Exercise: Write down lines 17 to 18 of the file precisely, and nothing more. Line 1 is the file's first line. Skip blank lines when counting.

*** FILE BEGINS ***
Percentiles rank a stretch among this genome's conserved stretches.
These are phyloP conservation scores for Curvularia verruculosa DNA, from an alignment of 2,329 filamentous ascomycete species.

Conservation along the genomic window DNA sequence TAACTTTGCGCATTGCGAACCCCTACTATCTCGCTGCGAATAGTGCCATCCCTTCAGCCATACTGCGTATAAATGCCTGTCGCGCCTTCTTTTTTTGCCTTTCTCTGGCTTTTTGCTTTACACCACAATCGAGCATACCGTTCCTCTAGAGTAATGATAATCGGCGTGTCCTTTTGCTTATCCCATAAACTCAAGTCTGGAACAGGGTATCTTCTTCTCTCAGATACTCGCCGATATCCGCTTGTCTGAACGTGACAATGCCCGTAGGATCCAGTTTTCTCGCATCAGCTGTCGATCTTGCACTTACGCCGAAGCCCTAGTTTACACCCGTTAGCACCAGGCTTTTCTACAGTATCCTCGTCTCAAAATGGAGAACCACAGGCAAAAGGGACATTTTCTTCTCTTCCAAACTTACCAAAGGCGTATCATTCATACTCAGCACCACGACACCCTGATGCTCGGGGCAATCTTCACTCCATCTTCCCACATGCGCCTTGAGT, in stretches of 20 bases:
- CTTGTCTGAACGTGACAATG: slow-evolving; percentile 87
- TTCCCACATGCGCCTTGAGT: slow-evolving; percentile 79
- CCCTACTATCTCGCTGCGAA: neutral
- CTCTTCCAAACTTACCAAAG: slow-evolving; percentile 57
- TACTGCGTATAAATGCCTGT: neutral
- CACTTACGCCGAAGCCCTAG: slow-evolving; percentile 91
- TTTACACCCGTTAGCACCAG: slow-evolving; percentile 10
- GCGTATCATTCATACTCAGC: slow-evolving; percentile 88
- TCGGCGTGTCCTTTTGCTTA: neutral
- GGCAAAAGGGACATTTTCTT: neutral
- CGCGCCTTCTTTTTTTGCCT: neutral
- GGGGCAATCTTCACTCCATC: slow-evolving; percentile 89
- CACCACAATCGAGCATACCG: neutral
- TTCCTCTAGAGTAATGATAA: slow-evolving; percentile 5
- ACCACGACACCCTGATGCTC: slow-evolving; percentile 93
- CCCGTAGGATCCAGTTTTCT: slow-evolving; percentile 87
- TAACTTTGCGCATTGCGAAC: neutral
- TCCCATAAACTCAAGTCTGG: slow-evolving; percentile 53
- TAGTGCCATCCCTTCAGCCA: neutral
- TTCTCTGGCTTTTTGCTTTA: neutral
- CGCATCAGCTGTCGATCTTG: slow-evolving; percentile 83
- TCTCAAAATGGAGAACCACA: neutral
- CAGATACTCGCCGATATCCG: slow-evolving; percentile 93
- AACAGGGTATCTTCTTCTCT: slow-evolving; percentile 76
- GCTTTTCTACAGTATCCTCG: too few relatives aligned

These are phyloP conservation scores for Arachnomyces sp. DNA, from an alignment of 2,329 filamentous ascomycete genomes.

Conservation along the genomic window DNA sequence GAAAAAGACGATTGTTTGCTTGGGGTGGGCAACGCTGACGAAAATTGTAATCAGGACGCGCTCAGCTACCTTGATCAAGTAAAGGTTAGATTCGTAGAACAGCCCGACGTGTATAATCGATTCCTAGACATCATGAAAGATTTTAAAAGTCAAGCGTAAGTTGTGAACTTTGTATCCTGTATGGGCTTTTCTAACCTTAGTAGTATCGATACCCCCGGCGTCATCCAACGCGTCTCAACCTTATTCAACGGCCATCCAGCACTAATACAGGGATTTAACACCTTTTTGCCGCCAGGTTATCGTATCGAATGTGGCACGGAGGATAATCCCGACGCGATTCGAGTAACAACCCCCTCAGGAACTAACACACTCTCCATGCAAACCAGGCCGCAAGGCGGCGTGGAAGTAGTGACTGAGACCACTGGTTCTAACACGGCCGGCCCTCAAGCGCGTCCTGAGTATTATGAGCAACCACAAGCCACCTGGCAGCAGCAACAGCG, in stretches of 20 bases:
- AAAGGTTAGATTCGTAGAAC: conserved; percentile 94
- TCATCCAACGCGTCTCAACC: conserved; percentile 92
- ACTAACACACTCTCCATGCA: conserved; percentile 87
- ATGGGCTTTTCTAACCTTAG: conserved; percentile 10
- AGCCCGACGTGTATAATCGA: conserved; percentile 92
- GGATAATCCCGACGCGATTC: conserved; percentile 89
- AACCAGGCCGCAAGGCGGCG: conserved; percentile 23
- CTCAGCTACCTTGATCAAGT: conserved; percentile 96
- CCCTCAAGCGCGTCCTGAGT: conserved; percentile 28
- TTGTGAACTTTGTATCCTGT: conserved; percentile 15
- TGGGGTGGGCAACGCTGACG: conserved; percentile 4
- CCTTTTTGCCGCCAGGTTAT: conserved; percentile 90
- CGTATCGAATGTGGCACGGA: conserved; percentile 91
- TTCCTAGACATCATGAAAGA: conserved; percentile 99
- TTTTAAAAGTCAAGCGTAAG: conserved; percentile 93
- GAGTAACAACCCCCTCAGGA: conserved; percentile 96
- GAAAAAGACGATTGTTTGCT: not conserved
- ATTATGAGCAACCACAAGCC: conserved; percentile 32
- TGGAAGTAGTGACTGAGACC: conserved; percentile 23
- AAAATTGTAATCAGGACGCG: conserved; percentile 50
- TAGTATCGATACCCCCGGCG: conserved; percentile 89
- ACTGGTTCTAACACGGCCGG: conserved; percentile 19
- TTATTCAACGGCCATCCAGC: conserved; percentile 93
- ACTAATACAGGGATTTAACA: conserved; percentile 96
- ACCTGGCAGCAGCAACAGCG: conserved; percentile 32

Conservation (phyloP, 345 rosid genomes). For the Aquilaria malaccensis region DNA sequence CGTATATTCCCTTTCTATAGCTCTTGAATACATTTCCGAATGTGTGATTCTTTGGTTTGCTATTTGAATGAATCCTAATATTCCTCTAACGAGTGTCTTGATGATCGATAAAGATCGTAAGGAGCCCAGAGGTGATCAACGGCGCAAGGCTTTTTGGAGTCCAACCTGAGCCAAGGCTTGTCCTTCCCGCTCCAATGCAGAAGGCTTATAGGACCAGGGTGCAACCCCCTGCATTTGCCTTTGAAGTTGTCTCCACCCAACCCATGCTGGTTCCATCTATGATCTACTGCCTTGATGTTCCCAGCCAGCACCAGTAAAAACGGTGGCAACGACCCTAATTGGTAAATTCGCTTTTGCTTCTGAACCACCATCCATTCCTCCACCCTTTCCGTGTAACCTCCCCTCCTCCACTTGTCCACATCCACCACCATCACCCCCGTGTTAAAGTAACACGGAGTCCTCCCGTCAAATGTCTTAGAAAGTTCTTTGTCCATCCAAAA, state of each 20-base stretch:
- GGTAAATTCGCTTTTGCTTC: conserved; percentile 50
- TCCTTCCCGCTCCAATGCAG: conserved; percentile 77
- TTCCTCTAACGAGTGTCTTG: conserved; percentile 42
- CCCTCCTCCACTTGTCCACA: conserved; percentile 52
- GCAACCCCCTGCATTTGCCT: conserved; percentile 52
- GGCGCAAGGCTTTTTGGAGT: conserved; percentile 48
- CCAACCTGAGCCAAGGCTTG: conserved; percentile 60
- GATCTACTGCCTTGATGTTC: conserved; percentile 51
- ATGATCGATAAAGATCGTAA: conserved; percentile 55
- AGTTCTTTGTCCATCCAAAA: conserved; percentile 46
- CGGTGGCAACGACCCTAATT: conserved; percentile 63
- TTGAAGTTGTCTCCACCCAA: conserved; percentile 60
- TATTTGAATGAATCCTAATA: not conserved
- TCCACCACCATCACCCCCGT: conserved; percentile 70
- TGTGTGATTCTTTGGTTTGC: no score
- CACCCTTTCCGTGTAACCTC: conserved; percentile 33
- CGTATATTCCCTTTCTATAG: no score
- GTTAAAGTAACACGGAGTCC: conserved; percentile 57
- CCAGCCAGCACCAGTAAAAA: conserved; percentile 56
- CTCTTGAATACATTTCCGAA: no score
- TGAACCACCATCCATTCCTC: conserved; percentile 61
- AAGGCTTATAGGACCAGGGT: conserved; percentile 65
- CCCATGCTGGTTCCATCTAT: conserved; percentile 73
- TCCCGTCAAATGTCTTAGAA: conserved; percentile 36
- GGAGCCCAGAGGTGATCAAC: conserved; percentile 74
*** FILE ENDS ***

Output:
- TTCCTCTAGAGTAATGATAA: slow-evolving; percentile 5
- ACCACGACACCCTGATGCTC: slow-evolving; percentile 93